Downloaded applications were used by 48.6% of subscribers (up 4.8%), while browsers were used by 48.5% (up 4.5%). Accessing of social networking sites or blogs increased 3.4% to 35.7% of mobile subscribers. Game-playing was done by 31.8% of the mobile audience (up 2.6%), while 24.5% listened to music on their phones (up 3.3%).
A mobile application with in-app purchase capability is an advertiser’s dream. In one well-designed app, a company can both brand and sell. But, believes eMarketer, those who make in-app purchasers are not consumers at large, but a segment of power users who are ultra-comfortable with mobile applications.
eMarketer quoted a study called the “Mobile Application Business Model,” released in February by Boston-based intelligence company ABI Research. ABI projects that overall revenues from mobile applications, which include in-app purchases, pay-per-downloads, in-app advertising and subscriptions, will reach $46 billion by 2016. That is a greater than 300% jump over the $8.5 billion earned in 2011.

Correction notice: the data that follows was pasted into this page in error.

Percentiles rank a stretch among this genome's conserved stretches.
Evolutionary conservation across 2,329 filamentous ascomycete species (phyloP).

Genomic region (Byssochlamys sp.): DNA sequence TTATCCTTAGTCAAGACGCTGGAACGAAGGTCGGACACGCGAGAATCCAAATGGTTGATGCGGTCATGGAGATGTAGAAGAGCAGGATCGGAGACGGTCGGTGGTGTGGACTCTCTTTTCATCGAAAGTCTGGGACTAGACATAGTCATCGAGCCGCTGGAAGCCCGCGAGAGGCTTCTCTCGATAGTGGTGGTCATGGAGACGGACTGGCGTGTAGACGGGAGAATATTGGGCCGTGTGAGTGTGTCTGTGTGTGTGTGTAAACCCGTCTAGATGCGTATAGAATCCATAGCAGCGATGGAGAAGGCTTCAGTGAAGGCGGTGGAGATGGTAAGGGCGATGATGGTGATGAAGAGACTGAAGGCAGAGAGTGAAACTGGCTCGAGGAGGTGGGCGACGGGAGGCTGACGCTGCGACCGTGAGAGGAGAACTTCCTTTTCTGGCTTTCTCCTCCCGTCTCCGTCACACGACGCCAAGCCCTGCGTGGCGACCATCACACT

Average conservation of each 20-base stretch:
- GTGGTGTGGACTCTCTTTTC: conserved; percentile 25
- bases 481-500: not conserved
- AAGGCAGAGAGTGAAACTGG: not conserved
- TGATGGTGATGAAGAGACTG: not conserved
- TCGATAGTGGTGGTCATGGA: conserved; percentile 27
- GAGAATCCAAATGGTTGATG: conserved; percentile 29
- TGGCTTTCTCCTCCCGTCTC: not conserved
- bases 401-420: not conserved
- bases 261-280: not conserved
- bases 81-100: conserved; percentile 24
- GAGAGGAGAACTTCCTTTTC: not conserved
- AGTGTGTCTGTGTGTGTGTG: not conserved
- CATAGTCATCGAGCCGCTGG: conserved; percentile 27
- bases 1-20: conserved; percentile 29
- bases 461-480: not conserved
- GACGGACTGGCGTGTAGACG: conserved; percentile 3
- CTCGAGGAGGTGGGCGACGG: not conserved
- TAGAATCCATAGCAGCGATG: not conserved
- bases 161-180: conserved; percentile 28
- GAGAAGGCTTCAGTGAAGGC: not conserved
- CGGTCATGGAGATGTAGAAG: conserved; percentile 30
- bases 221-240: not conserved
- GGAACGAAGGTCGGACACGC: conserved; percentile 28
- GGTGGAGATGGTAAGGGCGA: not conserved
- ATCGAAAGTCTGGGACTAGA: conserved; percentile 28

ABI expects 2012 to the year in which revenue from in-app purchases surpasses pay-per-downloads, fueled by greater availability of in-app in applications other than mobile games.
So far so good.
Media researchers and consultants IHS Screen Digest made their own projections in a January report called “Mobile Media Intelligence Service,” and predicted that in-app purchases will ultimately garner the majority of revenue from smartphone apps. In-app purchases worldwide reached $970 million in 2011, for 39% of total smartphone app revenues, and will reach $5.6 billion or 64% of those revenues by 2015. Smaller figures, but ABI included subscriptions and ad sales in its forecast.